Search results for 'Lynne Star' (try it on Scholar)

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  1. Lynne Alice & Lynne Star (eds.) (2004). Queer in Aotearoa New Zealand. Dunmore Press.
  2.  2
    Daniel Star (2015). Knowing Better: Virtue, Deliberation, and Normative Ethics. Oxford University Press.
    Knowing Better presents a novel solution to the problem of reconciling the seemingly conflicting perspectives of ordinary virtue and normative ethics. Normative ethics is a sophisticated, open-ended philosophical enterprise that attempts to articulate and defend highly general ethical principles. Such principles aspire to specify our reasons, and tell us what it is right to do. However, it is not plausible to suppose that virtuous people in general follow such philosophical principles. These principles are difficult to articulate and assess, and we (...)
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  3. Geoffrey C. Bowker & Susan Leigh Star (2001). Sorting Things Out: Classification and Its Consequences. Journal of the History of Biology 34 (1):212-214.
     
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  4. Stephen Kearns & Daniel Star (2009). Reasons as Evidence. Oxford Studies in Metaethics 4:215-42.
    In this paper, we argue for a particular informative and unified analysis of normative reasons. According to this analysis, a fact F is a reason to act in a certain way just in case it is evidence that one ought to act in that way. Similarly, F is a reason to believe a certain proposition just in case it is evidence for the truth of this proposition. Putting the relatively uncontroversial claim about reasons for belief to one side, we present (...)
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  5. Stephen Kearns & Daniel Star (2013). Reasons, Facts‐About‐Evidence, and Indirect Evidence. Analytic Philosophy 54 (2):237-243.
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  6. Stephen Kearns & Daniel Star (2013). Weighing Reasons. Journal of Moral Philosophy 10 (1):70-86.
    This paper is a response to two sets of published criticisms of the 'Reasons as Evidence’ thesis concerning normative reasons, proposed and defended in earlier papers. According to this thesis, a fact is a normative reason for an agent to Φ just in case this fact is evidence that this agent ought to Φ. John Broome and John Brunero have presented a number of challenging criticisms of this thesis which focus, for the most part, on problems that it appears to (...)
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  7. Daniel Star (2013). Moral Metaphysics. In Roger Crisp (ed.), The Oxford Handbook of the History of Ethics. Oxford University Press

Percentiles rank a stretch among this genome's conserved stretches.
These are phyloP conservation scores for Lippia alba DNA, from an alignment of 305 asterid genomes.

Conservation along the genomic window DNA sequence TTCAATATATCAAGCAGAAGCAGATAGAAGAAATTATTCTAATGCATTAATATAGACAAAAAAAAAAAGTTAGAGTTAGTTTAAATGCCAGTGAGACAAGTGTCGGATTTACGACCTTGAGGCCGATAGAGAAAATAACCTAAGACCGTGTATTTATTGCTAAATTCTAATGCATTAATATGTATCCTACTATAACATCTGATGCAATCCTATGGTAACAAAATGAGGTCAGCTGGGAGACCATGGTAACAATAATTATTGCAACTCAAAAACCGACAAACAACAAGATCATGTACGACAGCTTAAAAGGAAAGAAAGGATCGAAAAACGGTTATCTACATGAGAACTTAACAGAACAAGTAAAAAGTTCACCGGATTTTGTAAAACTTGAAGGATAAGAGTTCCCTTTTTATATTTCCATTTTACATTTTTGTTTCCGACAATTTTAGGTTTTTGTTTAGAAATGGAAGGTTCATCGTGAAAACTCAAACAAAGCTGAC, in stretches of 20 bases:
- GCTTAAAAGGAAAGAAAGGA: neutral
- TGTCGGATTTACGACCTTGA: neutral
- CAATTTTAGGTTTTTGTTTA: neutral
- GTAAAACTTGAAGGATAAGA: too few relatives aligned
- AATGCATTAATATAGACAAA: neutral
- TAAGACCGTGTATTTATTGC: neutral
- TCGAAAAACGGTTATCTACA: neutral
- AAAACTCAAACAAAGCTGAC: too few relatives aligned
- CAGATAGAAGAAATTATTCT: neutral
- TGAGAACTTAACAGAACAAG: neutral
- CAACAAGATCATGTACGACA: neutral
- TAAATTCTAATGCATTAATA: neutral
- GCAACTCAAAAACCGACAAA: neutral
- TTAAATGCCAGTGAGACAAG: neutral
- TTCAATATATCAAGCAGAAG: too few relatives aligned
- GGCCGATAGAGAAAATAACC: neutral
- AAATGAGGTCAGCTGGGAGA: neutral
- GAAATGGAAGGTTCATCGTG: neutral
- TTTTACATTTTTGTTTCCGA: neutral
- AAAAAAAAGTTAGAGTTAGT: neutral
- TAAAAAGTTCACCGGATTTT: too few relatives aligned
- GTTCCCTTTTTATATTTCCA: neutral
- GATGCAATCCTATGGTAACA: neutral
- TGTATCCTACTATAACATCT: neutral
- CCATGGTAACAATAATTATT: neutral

8. Stephen Kearns & Daniel Star (2008). Reasons: Explanations or Evidence? Ethics 119 (1):31-56.
  9. Daniel Star (2002). Do Confucians Really Care? A Defense of the Distinctiveness of Care Ethics: A Reply to Chenyang Li. Hypatia 17 (1):77-106.
    Chenyang Li argues, in an article originally published in Hypatia, that the ethics of care and Confucian ethics constitute similar approaches to ethics. The present paper takes issue with this claim. It is more accurate to view Confucian ethics as a kind of virtue ethics, rather than as a kind of care ethics. In the process of criticizing Li's claim, the distinctiveness of care ethics is defended, against attempts to assimilate it to virtue ethics.
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  10. Stephen Kearns & Daniel Star (forthcoming). Weighing Explanations. In Andrew Reisner & Iwao Hirose (eds.), Weighing and Reasoning: A Festschrift for John Broome. Oxford University Press
  11. Daniel Star & Candice Delmas (2011). Three Conceptions of Practical Authority. Jurisprudence 2 (1):143-160.
    Joseph Raz’s much discussed service conception of practical authority has recently come under attack from Stephen Darwall, who proposes that we instead adopt a second- personal conception of practical authority.1 We believe that the best place to start understanding practical authority is with a pared back conception of it, as simply a species of normative authority more generally, where this species is picked out merely by the fact that the normative authority in question is authority in relation to action, rather (...)
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  12. Daniel Star (2011). Two Levels of Moral Thinking. Oxford Studies in Normative Ethics 1:75-96.
    The purpose of this paper is to introduce a two level account of moral thinking that, unlike other accounts, does justice to three very plausible propositions that seem to form an inconsistent triad: (1) People can be morally virtuous without the aid of philosophy. (2) Morally virtuous people non-accidentally act for good reasons, and work out what it is that they ought to do on the basis of considering such reasons. (3) Philosophers engaged in the project of normative (...)